[36] With regard to estoppel, the appellant cites this court’s decision in Shelanu Inc. v. Print Three Franchising Corp. (2003), 2003 CanLII 52151 (ON CA), 64 O.R. (3d) 533 (C.A.), at para. 54, for the proposition that “[w]here the parties have, by their subsequent course of conduct, amended the written agreement so that it no longer represents the intention of the parties, the court will refuse to enforce the written agreement”. That principle has no application here. In Shelanu, the intention of the parties could be inferred from their course of conduct. No such inference can be drawn where, as here, one party is entirely unaware of the relevant conduct: Lauren International, Inc. v. Reichert, 2008 ONCA 382, 237 O.A.C. 94, at paras. 31-33.
. Fennell v. Deol

In this MVA case, Fennell v. Deol (Ont CA, 2016), the Court of Appeal considers the role of due diligence in the application of the main two-year limitation period:
[20] The basic two-year limitation period begins to run on the day the claim was discovered. The date of discovery is the earlier of the two dates under s. 5(1) – when (a) the person with the claim had knowledge of, or (b) a reasonable person with the abilities and in the circumstances of the person with the claim first ought to have had knowledge of, the matters referred to in s. 5(1)(a)(i) to (iv). If either of these dates is more than two years before the claim was issued, the claim is statute-barred.

[21] Section 5(1)(a) considers when the person with the claim had actual knowledge of the material facts underlying the claim. Unless the contrary is proved, under s. 5(2), the person is presumed to have known of the matters in s. 5(1)(a)(i) through (iv) on the date of the events giving rise to the claim.

[22] I pause here to note that, in the present case the key consideration was when Fennell knew or a reasonable person with his abilities and in his circumstances ought to have known that the impairments from his injuries sustained in the accident were permanent and serious.

[23] Due diligence is not referred to in the Limitations Act, 2002. It is, however, a principle that underlies and informs limitation periods, through s. 5(1)(b). As Hourigan J.A. noted in Longo v. MacLaren Art Centre Inc., 2014 ONCA 526 (CanLII), 323 O.A.C. 246, at para. 42, a plaintiff is required to act with due diligence in determining if he has a claim, and a limitation period is not tolled while a plaintiff sits idle and takes no steps to investigate the matters referred to in s. 5(1)(a).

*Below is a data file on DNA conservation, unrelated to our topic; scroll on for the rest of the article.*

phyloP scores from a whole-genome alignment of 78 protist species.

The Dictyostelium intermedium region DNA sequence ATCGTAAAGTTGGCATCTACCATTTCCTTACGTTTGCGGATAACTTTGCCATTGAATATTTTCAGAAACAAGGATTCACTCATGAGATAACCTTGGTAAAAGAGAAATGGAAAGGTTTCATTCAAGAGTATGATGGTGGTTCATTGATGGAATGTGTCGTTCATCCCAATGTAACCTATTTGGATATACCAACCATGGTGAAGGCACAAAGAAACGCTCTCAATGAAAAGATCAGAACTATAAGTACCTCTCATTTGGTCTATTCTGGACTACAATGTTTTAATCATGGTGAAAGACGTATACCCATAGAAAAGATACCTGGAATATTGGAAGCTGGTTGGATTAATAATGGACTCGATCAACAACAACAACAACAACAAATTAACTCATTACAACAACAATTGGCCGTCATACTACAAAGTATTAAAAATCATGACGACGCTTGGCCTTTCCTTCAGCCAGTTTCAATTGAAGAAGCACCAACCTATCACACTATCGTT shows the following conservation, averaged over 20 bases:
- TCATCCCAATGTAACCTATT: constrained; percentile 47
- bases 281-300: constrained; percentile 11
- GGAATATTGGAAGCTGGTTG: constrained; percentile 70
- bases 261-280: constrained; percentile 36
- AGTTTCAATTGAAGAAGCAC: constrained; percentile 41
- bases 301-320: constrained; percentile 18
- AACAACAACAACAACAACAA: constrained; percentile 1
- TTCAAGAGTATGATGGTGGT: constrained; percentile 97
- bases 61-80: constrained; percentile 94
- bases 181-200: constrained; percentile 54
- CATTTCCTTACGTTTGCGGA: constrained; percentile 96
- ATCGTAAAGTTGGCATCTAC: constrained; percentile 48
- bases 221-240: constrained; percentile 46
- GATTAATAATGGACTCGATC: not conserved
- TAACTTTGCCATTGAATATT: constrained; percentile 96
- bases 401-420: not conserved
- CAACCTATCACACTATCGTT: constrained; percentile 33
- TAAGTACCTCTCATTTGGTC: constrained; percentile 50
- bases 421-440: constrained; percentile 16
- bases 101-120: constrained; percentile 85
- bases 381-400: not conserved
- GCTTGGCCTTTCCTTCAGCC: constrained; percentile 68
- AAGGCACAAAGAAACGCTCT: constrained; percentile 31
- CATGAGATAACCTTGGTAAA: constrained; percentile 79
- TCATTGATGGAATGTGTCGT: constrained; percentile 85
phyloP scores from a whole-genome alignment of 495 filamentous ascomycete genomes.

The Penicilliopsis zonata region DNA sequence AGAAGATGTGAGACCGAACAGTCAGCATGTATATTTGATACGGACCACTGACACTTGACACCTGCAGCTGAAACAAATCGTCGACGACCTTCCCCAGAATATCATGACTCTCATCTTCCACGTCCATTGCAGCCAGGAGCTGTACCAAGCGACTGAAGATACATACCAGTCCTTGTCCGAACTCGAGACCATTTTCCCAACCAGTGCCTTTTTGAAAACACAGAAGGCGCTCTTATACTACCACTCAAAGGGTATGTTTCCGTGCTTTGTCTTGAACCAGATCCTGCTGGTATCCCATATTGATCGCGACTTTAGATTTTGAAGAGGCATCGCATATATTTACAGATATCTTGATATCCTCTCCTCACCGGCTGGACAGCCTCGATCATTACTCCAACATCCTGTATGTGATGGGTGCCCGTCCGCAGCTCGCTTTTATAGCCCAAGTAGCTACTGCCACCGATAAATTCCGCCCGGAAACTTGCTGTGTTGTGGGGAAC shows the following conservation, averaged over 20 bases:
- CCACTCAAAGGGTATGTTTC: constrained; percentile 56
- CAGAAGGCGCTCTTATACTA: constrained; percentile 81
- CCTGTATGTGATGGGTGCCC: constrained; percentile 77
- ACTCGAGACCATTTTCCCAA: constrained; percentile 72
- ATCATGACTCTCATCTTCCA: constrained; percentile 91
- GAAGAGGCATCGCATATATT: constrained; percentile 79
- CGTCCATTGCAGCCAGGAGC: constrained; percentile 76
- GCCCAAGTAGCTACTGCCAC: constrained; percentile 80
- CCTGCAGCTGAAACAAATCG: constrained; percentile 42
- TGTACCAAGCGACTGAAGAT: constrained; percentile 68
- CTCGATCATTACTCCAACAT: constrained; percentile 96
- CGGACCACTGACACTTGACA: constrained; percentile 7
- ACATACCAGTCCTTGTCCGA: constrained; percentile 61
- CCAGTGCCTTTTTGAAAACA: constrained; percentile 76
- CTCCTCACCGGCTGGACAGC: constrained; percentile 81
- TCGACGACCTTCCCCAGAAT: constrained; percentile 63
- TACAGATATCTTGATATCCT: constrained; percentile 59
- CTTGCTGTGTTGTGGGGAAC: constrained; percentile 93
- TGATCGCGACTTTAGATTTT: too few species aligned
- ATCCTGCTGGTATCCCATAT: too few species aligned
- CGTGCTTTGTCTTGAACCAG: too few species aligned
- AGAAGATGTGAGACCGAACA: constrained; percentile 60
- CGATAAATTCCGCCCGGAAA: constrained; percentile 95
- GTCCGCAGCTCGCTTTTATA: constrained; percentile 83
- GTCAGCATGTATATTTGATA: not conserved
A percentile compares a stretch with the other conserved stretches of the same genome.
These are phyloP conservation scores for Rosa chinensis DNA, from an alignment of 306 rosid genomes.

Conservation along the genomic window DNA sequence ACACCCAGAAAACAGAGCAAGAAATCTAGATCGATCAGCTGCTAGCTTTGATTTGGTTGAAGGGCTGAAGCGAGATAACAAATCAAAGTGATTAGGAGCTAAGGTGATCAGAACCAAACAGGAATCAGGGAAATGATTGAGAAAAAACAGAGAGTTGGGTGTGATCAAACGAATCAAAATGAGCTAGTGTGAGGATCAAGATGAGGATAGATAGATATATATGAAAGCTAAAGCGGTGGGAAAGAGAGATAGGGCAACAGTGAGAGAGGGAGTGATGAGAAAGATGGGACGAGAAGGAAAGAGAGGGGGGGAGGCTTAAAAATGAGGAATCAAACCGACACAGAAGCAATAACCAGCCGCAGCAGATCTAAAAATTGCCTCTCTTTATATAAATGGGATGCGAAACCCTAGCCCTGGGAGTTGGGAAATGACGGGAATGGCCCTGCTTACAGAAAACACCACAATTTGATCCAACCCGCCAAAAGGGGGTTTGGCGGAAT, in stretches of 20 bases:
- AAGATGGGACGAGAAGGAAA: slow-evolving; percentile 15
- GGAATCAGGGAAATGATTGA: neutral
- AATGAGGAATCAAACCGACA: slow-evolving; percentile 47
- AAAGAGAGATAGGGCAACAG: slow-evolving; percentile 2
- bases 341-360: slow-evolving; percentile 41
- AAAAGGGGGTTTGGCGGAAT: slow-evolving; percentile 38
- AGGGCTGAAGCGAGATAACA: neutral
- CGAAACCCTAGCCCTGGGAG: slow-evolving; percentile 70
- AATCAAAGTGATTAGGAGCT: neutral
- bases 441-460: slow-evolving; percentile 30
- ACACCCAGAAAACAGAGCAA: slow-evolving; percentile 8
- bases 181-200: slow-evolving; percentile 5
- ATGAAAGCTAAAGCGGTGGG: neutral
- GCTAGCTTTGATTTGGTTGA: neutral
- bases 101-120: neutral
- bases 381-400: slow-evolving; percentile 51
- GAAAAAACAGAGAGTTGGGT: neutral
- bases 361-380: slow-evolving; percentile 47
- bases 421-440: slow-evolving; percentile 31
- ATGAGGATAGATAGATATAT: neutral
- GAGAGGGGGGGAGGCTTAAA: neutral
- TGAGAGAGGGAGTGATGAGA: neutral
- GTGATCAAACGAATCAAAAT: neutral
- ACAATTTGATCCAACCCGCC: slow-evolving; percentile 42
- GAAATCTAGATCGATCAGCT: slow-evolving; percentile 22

[24] Due diligence is part of the evaluation of s. 5(1)(b). In deciding when a person in the plaintiff’s circumstances and with his abilities ought reasonably to have discovered the elements of the claim, it is relevant to consider what reasonable steps the plaintiff ought to have taken. Again, whether a party acts with due diligence is a relevant consideration, but it is not a separate basis for determining whether a limitation period has expired.
. Galota v. Festival Hall Developments Limited

In Galota v. Festival Hall Developments Limited (Ont CA, 2016) the Court of Appeal considers principles applicable to determining whether a plaintiff exercised investigative diligence in light of the s.5(1)(b) rule that the limitation starts to toll "the day on which a reasonable person with the abilities and in the circumstances of the person with the claim first ought to have known" that they had a claim and that an action was the appropriate means to pursue it:
[15] Three points about these provisions are relevant to the submissions on appeal:

• Section 5(1)(b) codifies the common law rule of discoverability. If s. 5(1)(b) applies, the two year limitation period will run from a date later than the date the plaintiff was injured.

• Under s. 5(1)(b), a plaintiff “first ought to have known” of the claim when the plaintiff has enough evidence or information to support an allegation of negligence, including facts about an act or omission that may give rise to a cause of action against a possible tortfeasor: Zapfe v. Barns (2003), 2003 CanLII 52159 (ON CA), 66 O.R. (3d) 397 (C.A.), at paras. 32-33; Burtch v. Barnes Estate (2006), 2006 CanLII 12955 (ON CA), 80 O.R. (3d) 365, at para. 24. The plaintiff cannot delay the start of the limitation period until he or she knows with certainty that a defendant’s act or omission caused the injury or damage: Longo v. MacLaren Art Centre Inc., 2014 ONCA 526 (CanLII), 323 O.A.C. 246, at para. 44.

• The rebuttable presumption in s. 5(2) means that a plaintiff has the onus of showing that the rule of discoverability in s. 5(1)(b) applies: Fennell v. Deol, 2016 ONCA 249 (CanLII), at para. 26.

.....